What is social prescribing?
Recognising that people’s health is determined primarily by a range of social, economic and environmental factors, social prescribing seeks to address people’s needs in a holistic way. It also aims to support individuals to take greater control of their own health and wellbeing.
Social prescribing connects people to practical and emotional community support, through social prescribing link workers, who are based in GP practices and take referrals from all local agencies. Link workers have time to build trusting relationships, start with what matters to the person, create a shared plan and introduce people to community support.
It helps people get more control over their healthcare, to manage their needs and in a way that suits them.
It can especially help people:
- with one or more long-term conditions
- who need support with their mental health
- who are lonely or isolated
- who have complex social needs which affect their wellbeing.
Social prescribing links individuals to a range of activities that are typically provided by voluntary and community sector organisations, for example, volunteering, arts activities, heritage activities, group learning, gardening, befriending, cookery, healthy eating advice and a range of sports.
To find out more about social prescribing, visit this NHS England webpage.
You can also watch this video explanation on YouTube, produced by the National Academy for Social Prescribing (NASP).
Green social prescribing
Green social prescribing is a way of connecting people to nature-based activities and green groups, projects and schemes in their local community for support with health and wellbeing. Often this will be through a referral from a link worker based at a GP practice or another primary care professional.
Following our part in a national Green Social Prescribing Test and Learn pilot, Nottingham Community and Voluntary Service (NCVS) is continuing to work with partners across Nottingham and Nottinghamshire to further embed and scale up green social prescribing to support more personalised approaches in health services and pathways.
NCVS doesn't run a social prescribing service or employ social prescribing link workers. We can't assist you with general social prescribing enquiries or referrals.
To find out more about GreenSpace and green social prescribing, visit our GreenSpace page.
Referral routes into social prescribing
If you are a member of the public:
Most people will be given an appointment with their social prescribing link worker in their local GP practice. You can ask to speak to a social prescribing link worker at your local GP practice. They will help you to identify, and connect with, local activities that may help improve, or give you control over your health. NCVS is unable to assist you in making contact with a link worker.
Alternatively, you may prefer to connect with activities in your local area directly. There is growing evidence that a range of social activities – including physical exercise, engaging with arts or cultural activities, and connecting with the natural environment – can benefit our health and wellbeing.
To find out more about these activities and support, you could ask in your local library or community centre, or look online for local groups and services.
We have provided links to a range of nature-based activities and ideas in The Big Green Book as part of our GreenSpace (green social prescribing) project. Please contact the listed organisations directly if you would like to get involved.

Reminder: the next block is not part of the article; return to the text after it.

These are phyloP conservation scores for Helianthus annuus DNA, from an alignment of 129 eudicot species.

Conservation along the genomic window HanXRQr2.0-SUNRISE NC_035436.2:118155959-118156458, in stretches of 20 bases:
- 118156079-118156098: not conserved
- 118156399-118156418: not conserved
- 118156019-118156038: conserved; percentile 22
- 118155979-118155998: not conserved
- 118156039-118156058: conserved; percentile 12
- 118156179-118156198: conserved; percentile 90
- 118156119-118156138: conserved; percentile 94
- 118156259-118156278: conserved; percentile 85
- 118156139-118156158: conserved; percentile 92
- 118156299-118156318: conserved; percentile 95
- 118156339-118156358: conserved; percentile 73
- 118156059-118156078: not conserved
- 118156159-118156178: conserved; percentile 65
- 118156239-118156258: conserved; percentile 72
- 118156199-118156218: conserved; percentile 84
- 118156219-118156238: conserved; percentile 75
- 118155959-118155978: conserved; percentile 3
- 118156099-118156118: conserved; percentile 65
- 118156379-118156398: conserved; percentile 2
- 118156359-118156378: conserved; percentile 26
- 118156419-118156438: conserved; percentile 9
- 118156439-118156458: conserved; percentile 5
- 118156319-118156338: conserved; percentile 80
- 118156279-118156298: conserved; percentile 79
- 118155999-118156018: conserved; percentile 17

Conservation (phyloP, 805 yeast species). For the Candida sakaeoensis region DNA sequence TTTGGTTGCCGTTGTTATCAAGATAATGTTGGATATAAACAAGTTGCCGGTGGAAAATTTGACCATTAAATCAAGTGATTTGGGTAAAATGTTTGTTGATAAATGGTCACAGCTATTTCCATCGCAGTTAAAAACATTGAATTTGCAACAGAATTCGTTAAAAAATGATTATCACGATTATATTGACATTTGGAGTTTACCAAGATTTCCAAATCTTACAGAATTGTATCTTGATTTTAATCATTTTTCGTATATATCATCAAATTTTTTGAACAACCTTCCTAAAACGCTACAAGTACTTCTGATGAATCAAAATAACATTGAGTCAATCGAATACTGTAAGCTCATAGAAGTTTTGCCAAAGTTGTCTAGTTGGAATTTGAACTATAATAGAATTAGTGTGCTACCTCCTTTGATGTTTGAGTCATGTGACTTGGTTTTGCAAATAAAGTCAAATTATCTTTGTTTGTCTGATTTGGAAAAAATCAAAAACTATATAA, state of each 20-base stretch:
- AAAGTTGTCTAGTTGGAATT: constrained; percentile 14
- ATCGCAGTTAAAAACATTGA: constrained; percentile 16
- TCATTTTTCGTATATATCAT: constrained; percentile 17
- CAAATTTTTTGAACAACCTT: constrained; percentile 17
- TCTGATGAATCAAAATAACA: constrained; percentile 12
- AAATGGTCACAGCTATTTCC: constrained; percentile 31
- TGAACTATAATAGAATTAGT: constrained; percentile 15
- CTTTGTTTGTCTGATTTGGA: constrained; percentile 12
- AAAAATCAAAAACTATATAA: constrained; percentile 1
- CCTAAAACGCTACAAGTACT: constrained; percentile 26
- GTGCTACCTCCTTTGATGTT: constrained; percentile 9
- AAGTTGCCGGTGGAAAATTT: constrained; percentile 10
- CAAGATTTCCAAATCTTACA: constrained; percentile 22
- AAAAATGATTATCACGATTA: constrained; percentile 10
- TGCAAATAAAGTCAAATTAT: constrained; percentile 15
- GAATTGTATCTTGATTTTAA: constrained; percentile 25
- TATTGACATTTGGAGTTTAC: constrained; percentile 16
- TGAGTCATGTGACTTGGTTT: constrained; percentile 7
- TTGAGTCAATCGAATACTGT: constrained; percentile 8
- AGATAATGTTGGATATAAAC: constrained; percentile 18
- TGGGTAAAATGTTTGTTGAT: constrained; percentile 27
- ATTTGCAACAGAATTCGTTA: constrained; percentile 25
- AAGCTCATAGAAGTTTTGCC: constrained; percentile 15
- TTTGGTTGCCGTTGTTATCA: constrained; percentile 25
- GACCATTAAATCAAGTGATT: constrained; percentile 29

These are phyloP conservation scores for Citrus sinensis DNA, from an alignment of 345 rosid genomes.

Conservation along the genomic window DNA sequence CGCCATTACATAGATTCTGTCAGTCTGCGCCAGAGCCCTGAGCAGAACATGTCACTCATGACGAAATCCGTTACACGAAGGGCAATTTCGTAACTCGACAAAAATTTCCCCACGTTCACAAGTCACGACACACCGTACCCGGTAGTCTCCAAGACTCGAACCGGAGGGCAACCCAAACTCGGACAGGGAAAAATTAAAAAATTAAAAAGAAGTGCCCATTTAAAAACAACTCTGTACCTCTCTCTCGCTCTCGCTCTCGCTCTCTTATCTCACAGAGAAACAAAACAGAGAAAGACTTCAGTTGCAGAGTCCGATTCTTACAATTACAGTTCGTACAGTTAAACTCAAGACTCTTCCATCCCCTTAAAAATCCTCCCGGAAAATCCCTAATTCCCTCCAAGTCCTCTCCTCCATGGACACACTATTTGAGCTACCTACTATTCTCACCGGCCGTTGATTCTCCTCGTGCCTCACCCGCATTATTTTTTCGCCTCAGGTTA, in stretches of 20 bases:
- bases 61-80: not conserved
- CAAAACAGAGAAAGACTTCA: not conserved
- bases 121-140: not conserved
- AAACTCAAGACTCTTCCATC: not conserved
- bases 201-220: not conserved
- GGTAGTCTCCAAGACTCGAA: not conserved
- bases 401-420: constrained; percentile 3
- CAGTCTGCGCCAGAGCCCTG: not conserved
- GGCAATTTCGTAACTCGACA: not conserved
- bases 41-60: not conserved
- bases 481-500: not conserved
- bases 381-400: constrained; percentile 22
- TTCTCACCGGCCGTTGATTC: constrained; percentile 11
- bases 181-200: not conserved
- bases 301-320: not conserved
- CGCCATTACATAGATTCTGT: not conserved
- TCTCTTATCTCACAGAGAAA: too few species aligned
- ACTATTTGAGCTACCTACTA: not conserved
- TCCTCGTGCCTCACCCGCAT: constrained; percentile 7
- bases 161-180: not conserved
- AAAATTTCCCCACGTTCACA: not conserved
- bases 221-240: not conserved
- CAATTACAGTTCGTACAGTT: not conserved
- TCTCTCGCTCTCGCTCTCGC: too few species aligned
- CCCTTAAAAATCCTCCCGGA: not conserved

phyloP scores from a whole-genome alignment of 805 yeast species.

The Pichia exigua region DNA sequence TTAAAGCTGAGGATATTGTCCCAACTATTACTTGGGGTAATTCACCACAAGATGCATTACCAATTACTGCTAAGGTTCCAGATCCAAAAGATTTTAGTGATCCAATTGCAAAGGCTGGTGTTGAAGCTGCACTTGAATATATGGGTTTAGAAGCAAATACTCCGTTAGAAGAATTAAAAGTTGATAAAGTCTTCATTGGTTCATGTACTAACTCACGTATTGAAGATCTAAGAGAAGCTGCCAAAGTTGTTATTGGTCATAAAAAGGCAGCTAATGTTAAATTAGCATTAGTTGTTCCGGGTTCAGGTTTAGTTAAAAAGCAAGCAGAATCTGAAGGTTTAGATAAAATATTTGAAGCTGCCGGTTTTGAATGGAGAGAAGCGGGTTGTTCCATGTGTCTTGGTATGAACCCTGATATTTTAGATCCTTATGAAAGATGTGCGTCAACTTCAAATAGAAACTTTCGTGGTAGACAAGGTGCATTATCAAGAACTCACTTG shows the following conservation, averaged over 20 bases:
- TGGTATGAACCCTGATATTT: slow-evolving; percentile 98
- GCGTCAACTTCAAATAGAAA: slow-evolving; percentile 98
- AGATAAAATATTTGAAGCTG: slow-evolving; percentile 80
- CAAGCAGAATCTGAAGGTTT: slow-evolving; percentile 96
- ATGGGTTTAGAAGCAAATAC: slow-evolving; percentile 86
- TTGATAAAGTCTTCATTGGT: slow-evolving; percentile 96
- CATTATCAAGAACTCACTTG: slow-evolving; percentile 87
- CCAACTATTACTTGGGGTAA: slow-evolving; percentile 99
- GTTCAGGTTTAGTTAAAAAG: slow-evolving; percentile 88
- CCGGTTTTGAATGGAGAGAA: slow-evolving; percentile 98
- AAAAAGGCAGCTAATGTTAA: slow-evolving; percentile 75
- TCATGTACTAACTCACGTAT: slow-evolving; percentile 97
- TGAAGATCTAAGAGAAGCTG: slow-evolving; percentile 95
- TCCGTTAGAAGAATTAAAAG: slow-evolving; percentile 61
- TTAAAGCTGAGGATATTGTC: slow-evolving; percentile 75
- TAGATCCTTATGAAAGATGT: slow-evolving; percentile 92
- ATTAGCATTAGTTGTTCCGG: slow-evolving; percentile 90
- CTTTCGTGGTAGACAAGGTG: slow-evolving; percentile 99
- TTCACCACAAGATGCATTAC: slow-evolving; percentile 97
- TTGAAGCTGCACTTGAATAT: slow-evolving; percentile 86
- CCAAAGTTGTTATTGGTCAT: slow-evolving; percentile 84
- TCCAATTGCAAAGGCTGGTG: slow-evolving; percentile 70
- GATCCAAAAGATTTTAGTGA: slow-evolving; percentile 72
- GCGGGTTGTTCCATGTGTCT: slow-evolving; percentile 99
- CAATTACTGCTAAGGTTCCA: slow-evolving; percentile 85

If you are a healthcare professional or support worker in a community organisation:
NCVS doesn't run a social prescribing service or employ social prescribing link workers. We can't assist you with general social prescribing enquiries or referrals. If you wish to access social prescribing for a patient or client, please contact their registered GP practice directly.
We have provided links to a range of nature-based activities and ideas as part of the GreenSpace (green social prescribing) project. Please contact the listed organisations directly if you would like to know more.
If you have a general enquiry about social prescribing and your patient or client is based in Nottingham city or Nottinghamshire county, the following information may help you to identify the appropriate contact:
Primary Care Networks (PCNs) bring together a range of GP practices, local organisations and groups, including community services, social care and the voluntary sector to offer coordinated health and social care to their local populations. Social prescribing link workers work as part of a multidisciplinary team across a specific Primary Care Network. Read more about the eight PCNs in Nottingham city.
Nottingham City General Practice Alliance (NCGPA) employs some of the social prescribing link workers in the city: contact NCGPA.
Nottingham CityCare is also an employer of some link workers - contact Nottingham CityCare.
Wellness in Mind is a service in Nottingham connecting people to better mental health - visit the Wellness in Mind website.
There are three Primary Care Networks (PCNs) in the county:
- Mid-Notts (Mansfield, Ashfield, Newark and Sherwood). Primary Integrated Community Services (PICS) employs social prescribing link workers in Mansfield, Ashfield, Newark and Sherwood.
- South Notts (Broxtowe, Gedling, Rushcliffe and Hucknall). Primary Integrated Community Services (PICS) employs link workers in Broxtowe. Partners Health employs link workers in Rushcliffe. Age UK Notts employs link workers in Gedling and Hucknall.
- Bassetlaw - the link workers are employed by Bassetlaw Community and Voluntary Service (BCVS).
You might also find useful resources on the National Academy for Social Prescribing (NASP) website.